• Rwanda cognition – and a *key* question

    Sunday, March 19th, 2017

    [ by Charles Cameron –the key question arises from the final quote ]
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    [source page unavailable ]

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    Mark Gilchrist, the Australian serving officer who brought us Why Thucydides Still Matters, has a new post — the first of three — up at Strategy Bridge in which he explores The Twilight Between Knowing and Not Knowing — an appropriately liminal title — specifically, the difficulties involved in recognizing genocide. It’s a fascinating if harrowing article, and I’m going to cherry-pick some quotes for your attention..

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    the world’s diplomats were accustomed to dealing with wars – they were not, and did not try to become, accustomed to the requirements of dealing with genocide.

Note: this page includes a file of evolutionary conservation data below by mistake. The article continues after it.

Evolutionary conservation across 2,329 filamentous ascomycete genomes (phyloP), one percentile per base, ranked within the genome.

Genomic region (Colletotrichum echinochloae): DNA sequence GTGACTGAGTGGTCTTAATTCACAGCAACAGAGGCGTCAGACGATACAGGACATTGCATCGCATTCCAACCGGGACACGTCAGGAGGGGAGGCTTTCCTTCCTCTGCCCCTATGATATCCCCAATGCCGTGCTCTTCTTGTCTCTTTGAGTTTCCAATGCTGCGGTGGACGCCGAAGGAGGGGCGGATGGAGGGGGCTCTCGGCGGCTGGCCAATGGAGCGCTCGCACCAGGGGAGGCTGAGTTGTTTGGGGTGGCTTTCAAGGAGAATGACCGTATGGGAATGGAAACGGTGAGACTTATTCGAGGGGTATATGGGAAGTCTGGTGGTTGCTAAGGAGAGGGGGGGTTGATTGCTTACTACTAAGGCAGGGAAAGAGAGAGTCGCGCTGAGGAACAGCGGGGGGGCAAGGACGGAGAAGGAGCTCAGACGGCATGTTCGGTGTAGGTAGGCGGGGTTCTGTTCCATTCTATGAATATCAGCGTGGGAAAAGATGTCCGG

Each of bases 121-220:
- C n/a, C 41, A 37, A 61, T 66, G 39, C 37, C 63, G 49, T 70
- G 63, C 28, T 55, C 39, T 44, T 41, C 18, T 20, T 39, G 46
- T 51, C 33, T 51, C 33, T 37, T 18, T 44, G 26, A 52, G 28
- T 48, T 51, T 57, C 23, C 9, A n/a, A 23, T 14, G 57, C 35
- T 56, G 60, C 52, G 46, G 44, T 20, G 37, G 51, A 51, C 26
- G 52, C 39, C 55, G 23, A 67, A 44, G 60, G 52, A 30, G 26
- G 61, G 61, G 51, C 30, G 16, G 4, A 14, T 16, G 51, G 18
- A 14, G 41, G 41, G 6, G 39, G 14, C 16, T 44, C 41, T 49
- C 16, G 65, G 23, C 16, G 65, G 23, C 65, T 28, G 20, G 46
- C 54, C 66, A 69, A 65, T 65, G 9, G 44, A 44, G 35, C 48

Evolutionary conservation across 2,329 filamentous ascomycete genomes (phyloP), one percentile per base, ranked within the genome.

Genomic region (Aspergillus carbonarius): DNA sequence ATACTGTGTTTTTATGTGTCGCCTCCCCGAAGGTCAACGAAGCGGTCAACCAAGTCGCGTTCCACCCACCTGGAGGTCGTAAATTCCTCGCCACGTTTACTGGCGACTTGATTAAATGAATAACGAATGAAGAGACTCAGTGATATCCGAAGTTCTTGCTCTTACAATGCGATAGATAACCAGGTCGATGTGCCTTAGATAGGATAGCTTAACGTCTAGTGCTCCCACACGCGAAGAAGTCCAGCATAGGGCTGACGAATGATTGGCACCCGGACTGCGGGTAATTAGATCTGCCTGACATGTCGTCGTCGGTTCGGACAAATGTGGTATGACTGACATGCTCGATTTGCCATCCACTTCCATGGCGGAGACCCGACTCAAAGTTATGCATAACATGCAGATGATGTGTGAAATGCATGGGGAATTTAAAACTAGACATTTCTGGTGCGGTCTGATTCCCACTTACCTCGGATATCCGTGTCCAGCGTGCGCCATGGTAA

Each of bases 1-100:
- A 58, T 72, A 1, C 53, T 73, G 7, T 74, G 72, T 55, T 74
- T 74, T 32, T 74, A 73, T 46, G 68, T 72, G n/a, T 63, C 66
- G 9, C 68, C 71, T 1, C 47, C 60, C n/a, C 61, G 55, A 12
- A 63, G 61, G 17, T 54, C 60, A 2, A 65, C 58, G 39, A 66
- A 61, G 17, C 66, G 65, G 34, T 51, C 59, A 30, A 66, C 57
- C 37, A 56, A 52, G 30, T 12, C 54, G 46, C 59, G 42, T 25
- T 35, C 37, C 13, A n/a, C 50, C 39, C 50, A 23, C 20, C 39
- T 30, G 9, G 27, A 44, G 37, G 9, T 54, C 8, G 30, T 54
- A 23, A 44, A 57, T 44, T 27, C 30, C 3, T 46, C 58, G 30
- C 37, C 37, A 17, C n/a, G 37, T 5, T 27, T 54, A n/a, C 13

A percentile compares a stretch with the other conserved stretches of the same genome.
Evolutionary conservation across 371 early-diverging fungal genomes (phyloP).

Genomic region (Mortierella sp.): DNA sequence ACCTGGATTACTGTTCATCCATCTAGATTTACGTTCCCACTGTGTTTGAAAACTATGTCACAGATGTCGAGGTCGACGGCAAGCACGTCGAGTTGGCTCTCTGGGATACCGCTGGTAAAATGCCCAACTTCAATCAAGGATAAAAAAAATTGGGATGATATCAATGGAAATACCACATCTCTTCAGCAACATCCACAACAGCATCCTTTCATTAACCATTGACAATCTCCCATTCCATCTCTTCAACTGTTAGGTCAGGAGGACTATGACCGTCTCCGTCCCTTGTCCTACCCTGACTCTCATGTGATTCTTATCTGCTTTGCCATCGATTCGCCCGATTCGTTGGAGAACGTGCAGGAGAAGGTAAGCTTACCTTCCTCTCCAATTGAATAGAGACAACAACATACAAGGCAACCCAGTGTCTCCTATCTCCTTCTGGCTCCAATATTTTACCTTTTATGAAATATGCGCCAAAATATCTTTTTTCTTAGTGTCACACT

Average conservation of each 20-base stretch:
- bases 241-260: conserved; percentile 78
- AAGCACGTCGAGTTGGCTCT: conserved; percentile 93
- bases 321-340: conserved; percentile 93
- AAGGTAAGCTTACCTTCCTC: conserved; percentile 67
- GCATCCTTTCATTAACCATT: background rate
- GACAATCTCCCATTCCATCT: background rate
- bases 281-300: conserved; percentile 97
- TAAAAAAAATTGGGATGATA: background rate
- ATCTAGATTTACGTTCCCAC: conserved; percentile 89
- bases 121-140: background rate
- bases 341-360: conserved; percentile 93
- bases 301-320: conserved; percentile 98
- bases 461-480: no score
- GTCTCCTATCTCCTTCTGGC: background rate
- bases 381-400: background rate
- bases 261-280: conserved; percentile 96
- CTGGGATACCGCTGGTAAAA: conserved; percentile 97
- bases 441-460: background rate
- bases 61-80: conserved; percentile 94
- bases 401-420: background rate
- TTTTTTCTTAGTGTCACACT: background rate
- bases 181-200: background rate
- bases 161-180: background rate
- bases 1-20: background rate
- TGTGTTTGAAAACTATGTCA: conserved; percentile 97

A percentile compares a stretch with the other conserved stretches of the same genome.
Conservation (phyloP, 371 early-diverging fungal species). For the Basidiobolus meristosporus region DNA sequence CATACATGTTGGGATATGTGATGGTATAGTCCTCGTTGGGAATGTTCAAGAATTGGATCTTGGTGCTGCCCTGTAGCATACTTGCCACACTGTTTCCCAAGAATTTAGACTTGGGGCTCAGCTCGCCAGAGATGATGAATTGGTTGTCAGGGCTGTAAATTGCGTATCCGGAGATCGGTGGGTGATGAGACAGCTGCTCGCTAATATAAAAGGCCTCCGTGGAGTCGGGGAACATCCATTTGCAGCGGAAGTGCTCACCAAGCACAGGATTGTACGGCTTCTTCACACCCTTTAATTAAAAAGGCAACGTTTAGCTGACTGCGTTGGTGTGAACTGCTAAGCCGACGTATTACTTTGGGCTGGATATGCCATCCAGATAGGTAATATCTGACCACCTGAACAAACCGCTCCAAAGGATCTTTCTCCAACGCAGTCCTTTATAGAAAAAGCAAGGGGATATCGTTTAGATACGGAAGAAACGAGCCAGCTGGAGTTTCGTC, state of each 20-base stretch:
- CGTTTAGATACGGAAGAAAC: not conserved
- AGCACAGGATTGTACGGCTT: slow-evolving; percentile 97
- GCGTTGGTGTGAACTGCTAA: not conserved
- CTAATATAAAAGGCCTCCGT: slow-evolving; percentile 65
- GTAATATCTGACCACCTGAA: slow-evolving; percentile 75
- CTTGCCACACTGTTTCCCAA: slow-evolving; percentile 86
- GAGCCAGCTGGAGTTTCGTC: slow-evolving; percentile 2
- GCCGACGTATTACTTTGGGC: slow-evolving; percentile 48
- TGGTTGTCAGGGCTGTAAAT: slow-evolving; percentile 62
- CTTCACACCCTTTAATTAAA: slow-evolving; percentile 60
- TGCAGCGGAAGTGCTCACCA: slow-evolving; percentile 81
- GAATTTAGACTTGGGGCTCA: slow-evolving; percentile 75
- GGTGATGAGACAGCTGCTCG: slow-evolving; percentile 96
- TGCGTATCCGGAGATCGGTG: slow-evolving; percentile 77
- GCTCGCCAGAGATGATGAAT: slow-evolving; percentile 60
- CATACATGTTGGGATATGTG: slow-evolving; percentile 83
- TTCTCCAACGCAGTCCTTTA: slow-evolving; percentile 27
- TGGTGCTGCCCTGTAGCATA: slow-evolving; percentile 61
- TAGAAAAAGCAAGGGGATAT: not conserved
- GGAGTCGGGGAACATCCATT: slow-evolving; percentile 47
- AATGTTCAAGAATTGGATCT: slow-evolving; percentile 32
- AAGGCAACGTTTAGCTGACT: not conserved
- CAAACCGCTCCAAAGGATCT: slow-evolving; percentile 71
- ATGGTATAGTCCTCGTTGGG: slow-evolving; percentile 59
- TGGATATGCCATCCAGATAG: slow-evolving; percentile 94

So, between politics and (its continuation) war, at least ne liminal condiciton: genocide.

    You’ve got to sow the seeds of hysteria in the population, and that takes time…

    How far back can we date the current wave of hysteria in the population — from a liberal and from a conservative perspective, or other?

    Dallaire deployed without knowledge of the history and culture of Rwanda or relevant intelligence about the stakeholders, agendas or general situation on the ground. This inhibited his ability to understand the massacres that occurred

    Ooh, anthropology, and — dare we say it — (dark) religion.

    it failed to recognise the importance of the rise in anti-Tutsi rhetoric in the Rwandan media, which was instrumental in furthering the extremists’ genocidal aims through the psychological preparation of the Hutu population.

    Are we monitoring the rise of anti-x rhetoric (foreign and domestic)? How’s it going?

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    Here’s the stunning cognitive takeaway!!